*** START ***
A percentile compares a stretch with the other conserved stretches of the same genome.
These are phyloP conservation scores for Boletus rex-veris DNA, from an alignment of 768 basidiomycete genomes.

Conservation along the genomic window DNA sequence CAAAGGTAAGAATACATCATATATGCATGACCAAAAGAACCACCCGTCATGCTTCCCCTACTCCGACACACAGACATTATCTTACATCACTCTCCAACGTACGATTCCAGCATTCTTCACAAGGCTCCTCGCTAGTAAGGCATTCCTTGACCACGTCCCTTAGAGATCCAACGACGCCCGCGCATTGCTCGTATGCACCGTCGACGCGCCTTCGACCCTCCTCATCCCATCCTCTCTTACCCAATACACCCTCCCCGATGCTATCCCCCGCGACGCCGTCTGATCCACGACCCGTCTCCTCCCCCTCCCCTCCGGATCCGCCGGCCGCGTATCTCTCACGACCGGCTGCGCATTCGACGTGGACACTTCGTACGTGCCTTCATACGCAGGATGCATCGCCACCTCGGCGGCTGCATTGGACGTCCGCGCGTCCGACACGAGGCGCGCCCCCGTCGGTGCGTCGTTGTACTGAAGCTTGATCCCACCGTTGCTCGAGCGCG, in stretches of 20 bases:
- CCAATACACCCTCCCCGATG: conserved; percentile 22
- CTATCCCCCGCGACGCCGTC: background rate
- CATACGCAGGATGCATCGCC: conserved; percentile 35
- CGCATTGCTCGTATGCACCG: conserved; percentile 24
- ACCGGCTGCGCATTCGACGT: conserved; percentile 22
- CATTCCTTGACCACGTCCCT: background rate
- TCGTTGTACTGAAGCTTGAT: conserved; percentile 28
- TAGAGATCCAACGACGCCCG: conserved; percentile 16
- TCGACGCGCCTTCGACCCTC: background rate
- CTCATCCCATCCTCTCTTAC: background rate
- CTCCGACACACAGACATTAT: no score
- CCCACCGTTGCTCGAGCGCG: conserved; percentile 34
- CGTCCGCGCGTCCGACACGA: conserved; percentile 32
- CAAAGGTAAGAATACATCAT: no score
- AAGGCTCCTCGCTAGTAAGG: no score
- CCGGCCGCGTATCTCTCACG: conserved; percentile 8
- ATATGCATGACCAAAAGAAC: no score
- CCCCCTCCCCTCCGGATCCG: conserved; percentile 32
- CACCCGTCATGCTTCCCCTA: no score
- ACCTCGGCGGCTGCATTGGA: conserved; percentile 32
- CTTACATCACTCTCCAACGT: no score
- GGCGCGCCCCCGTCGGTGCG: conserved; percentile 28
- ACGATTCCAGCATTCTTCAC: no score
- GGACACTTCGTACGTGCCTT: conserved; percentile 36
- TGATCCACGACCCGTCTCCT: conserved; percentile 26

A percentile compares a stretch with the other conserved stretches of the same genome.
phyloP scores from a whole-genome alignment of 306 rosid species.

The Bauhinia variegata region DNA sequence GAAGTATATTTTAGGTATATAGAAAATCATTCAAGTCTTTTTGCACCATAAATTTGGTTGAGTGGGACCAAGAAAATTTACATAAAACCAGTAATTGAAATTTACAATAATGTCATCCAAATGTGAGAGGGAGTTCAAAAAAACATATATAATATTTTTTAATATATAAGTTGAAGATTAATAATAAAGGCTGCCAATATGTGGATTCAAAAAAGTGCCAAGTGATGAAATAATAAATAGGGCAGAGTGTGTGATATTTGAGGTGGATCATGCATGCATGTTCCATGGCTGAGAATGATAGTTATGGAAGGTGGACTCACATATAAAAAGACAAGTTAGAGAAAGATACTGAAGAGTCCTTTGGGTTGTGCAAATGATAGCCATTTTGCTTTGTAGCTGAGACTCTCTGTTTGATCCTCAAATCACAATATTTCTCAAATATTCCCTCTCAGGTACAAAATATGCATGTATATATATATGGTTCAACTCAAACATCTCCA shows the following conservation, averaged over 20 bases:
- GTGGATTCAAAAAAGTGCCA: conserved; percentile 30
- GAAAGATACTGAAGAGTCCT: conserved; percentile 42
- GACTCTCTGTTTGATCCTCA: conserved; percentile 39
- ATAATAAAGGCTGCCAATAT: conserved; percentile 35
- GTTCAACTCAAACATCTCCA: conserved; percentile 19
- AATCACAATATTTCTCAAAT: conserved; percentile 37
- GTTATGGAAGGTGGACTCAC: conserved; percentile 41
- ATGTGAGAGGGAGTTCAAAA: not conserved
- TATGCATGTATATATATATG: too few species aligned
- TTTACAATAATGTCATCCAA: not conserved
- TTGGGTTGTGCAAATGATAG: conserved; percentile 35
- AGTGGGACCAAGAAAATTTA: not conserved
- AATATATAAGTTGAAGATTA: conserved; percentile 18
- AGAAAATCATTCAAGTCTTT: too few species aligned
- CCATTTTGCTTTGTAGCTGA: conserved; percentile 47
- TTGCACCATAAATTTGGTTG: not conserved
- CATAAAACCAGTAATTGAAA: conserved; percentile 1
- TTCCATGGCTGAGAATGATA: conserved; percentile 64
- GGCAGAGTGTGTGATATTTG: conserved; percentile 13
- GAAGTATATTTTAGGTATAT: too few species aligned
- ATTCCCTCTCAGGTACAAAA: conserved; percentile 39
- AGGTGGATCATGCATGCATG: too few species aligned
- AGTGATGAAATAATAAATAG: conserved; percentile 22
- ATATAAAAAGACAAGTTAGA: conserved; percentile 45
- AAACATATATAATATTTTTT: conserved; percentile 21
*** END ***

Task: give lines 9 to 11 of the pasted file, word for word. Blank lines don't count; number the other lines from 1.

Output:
- CATTCCTTGACCACGTCCCT: background rate
- TCGTTGTACTGAAGCTTGAT: conserved; percentile 28
- TAGAGATCCAACGACGCCCG: conserved; percentile 16